Dec 6, 2013

I Agree With Cato On This One

     From a press release issued by the U.S. Citizenship and Immigrations Services (USCIS) division of the Department of Homeland Security:
U.S. Citizenship and Immigration Services (USCIS) Director Alejandro Mayorkas today announced an enhancement to the E-Verify program that will help combat identity fraud by identifying and deterring fraudulent use of Social Security numbers (SSNs) for employment eligibility verification.
This enhancement provides a critical safeguard to the E-Verify system by detecting and preventing potential fraudulent use of SSNs to gain work authorization. An employer, for example, may enter information into E-Verify that appears valid – such as a matching name, date of birth, and SSN – but was in fact stolen, borrowed or purchased from another individual. This new safeguard now enables USCIS to lock a SSN that appears to have been misused, protecting it from further potential misuse in E-Verify. ...
USCIS will use a combination of algorithms, detection reports and analysis to identify patterns of fraudulent SSN use and then lock the number in E-Verify. This will help deter and prevent fraudulent use of SSNs in the E-Verify system.
If an employee attempts to use a locked SSN, E-Verify will generate a “Tentative Nonconfirmation” (TNC). The employee receiving the TNC will have the opportunity to contest the finding at a local Social Security Administration (SSA) field office. If an SSA field officer confirms the employee’s identity correctly matches the SSN, the TNC will be converted to “Employment Authorized” status in E-Verify. Employees who successfully confirm their identities are encouraged to call USCIS so they can learn more about available resources on identity theft and fraud prevention.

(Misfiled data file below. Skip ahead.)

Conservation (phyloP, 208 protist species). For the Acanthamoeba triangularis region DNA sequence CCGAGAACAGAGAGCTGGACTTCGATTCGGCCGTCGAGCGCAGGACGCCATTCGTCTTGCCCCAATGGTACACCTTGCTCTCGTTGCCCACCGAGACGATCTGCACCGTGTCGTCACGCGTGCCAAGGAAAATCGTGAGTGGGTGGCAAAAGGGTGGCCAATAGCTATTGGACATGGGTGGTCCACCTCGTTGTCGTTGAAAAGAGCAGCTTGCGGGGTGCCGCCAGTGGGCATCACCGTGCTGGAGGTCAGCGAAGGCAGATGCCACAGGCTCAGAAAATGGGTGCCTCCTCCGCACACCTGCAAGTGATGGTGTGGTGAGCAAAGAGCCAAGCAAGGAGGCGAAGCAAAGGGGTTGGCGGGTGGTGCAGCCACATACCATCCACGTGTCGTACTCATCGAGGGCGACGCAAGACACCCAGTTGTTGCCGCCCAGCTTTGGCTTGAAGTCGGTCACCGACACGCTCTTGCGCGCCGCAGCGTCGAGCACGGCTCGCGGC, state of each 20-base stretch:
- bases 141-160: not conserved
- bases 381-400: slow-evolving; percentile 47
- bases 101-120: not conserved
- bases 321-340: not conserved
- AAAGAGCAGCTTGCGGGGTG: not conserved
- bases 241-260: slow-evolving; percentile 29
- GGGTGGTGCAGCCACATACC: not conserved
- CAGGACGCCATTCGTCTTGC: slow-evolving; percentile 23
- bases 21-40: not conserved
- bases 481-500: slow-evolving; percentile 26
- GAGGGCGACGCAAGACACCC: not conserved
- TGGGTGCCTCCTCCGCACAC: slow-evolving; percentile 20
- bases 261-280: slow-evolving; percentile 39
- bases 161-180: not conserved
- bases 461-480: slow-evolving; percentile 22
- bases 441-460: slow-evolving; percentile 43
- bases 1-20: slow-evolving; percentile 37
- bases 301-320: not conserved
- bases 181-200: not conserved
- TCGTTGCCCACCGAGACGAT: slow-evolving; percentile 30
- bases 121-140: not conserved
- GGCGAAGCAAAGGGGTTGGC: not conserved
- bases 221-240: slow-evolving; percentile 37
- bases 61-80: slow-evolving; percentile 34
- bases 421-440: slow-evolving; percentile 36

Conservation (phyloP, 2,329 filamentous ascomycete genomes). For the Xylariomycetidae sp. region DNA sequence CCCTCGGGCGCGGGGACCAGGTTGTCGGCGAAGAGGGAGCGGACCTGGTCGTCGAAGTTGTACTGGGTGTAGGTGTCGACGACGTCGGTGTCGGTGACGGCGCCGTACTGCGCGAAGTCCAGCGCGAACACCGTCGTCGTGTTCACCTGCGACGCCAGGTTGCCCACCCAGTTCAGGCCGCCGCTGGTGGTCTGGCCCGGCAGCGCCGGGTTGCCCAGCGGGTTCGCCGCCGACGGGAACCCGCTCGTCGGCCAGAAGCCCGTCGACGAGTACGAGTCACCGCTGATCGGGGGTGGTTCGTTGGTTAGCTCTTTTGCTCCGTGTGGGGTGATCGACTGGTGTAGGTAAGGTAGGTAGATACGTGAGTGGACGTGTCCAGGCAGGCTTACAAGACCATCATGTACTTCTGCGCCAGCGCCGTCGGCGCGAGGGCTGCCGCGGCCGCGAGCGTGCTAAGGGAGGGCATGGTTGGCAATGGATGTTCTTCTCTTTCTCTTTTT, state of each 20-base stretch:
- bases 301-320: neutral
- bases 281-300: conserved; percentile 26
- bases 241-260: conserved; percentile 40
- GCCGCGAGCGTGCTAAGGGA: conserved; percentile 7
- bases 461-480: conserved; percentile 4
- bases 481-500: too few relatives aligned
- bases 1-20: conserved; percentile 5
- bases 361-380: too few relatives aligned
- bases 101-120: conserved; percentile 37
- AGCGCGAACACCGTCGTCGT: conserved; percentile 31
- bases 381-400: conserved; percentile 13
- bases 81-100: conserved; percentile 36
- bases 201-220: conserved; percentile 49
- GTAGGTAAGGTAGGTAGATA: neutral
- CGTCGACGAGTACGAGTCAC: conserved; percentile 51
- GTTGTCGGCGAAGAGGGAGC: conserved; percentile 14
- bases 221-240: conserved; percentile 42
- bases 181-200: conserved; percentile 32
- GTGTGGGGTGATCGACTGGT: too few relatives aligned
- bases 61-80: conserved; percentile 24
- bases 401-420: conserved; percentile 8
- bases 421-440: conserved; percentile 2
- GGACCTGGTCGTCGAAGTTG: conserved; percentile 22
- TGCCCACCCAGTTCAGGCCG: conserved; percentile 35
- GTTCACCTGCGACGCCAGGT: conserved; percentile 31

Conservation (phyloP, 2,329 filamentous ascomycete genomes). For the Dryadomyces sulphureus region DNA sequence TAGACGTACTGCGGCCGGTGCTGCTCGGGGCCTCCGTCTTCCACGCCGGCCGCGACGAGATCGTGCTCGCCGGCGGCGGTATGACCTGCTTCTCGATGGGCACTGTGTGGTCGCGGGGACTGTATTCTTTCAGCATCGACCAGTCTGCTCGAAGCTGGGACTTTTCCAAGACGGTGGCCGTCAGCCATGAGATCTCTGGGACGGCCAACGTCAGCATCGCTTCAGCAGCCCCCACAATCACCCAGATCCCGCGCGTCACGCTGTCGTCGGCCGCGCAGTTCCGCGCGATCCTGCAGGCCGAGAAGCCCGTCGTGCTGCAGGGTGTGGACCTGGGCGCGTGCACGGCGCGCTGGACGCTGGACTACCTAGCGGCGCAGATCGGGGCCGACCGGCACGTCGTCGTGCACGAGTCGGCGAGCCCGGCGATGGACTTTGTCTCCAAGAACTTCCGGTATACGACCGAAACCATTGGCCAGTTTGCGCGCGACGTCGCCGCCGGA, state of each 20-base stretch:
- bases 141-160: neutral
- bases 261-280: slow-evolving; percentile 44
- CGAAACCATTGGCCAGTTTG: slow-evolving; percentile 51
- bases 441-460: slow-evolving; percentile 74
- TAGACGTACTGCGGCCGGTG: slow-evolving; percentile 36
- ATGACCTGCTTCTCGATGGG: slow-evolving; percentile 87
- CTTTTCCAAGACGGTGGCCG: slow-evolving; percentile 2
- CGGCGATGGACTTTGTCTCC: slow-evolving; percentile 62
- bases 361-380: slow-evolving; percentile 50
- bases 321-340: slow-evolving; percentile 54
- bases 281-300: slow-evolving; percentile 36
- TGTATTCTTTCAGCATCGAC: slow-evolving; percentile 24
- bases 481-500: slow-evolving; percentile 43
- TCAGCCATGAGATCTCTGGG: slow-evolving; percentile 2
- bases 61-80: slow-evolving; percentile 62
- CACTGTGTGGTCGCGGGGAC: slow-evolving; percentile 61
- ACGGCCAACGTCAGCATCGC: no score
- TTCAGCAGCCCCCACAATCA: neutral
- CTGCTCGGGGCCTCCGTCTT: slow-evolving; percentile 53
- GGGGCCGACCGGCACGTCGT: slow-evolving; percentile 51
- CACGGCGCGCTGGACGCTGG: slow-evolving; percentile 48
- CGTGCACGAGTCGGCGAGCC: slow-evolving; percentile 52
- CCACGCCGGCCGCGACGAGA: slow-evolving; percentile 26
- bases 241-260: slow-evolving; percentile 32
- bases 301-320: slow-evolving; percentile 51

Alex Nowrasteh at the Cato Institute is concerned about this process:
The largest and most obvious problem is the Kafkaesque bureaucratic resolution process that could catch employees in an endless loop of lockdowns. To begin with, the onus for establishing a valid ID is placed on the user of the number as opposed to USCIS having to prove that the user is fraudulent. Mere identification by a USCIS algorithm shouldn’t prevent somebody from lawfully working.
Legitimate holders of Social Security numbers that are locked down are forced to go through the standard and long TNC resolution process to unlock their numbers, which in turn involves the use of state and federal issued documents to prove the applicant’s validity.
But these documents are dependent on Social Security numbers.  Driver’s licenses in most states, passports, and most of the other forms of government issued ID use Social Security numbers to establish the bearer’s validity. In essence, the holder of a suspect Social Security number is forced to use documentation derived from a number considered suspect by USCIS in order to prove identification to USCIS.  The government has not stated how it will resolve this conundrum or even if it has considered it. 

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